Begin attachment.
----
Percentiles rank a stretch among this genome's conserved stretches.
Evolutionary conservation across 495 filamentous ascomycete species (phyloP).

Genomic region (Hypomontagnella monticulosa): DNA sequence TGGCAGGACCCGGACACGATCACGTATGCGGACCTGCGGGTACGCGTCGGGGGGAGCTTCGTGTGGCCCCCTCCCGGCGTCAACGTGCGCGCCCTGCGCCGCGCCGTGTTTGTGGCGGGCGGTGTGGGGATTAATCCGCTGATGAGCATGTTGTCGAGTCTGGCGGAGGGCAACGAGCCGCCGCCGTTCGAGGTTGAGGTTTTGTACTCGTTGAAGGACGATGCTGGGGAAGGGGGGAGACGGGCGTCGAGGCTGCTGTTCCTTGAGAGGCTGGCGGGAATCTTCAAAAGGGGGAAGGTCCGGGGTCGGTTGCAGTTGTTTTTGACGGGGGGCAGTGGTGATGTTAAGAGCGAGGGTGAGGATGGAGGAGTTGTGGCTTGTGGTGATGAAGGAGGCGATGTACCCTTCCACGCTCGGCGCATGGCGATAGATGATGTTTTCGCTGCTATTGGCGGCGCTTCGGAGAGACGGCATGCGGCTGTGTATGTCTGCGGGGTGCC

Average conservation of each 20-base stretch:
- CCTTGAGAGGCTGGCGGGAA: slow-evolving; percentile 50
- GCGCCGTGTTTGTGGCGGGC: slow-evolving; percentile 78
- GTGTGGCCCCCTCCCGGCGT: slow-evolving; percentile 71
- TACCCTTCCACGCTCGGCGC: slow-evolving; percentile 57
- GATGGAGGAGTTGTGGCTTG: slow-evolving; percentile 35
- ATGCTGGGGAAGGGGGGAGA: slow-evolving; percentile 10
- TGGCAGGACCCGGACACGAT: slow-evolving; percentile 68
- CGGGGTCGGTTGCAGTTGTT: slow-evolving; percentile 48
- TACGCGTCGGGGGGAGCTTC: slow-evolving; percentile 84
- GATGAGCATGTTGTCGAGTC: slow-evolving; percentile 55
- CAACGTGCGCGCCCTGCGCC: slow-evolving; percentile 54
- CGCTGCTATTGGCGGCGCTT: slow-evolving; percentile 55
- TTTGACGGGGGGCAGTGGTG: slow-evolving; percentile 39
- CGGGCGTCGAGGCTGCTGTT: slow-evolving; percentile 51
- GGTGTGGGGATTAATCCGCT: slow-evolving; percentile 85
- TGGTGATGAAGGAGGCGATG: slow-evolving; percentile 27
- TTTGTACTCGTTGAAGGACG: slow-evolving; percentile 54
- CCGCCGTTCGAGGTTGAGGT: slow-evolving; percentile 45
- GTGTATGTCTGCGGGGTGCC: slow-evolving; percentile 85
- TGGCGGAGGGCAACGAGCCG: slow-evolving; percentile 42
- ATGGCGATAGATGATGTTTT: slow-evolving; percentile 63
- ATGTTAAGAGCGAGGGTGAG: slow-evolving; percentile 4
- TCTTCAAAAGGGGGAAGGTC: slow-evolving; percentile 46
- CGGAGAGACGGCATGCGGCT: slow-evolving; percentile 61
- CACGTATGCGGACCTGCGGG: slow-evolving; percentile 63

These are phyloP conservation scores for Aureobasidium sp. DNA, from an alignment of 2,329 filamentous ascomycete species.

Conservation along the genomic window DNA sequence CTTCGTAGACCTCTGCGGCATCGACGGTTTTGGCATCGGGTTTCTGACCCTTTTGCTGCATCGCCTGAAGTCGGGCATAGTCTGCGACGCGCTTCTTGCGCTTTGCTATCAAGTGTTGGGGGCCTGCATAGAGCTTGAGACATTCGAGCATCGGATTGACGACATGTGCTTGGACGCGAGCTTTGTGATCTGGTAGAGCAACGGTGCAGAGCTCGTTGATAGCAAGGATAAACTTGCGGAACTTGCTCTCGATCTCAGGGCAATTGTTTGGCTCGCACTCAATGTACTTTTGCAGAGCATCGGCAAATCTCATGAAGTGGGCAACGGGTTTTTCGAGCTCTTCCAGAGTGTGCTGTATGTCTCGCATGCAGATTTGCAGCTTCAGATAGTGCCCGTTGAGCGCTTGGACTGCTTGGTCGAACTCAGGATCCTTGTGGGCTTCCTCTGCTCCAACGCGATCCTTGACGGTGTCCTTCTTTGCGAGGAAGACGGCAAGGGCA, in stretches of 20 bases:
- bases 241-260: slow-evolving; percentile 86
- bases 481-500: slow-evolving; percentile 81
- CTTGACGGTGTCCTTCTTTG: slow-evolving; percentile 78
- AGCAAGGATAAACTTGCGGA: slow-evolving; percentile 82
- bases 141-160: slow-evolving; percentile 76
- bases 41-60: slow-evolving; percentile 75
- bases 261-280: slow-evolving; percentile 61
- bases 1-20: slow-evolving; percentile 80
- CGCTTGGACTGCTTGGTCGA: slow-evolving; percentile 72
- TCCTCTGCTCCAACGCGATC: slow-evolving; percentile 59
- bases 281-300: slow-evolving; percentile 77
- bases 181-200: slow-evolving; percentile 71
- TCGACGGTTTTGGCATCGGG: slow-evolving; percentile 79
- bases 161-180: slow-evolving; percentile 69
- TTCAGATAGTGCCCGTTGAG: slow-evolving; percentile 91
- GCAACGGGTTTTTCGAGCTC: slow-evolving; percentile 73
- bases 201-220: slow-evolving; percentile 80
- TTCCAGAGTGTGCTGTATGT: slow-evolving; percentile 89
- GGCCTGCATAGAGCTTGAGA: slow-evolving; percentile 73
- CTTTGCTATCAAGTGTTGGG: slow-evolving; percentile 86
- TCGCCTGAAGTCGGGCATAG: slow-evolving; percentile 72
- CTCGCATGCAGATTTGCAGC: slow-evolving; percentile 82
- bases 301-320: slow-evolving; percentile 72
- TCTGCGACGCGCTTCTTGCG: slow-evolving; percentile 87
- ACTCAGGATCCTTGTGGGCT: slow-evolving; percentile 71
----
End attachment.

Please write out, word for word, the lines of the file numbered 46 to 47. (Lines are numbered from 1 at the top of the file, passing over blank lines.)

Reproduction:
- TTCAGATAGTGCCCGTTGAG: slow-evolving; percentile 91
- GCAACGGGTTTTTCGAGCTC: slow-evolving; percentile 73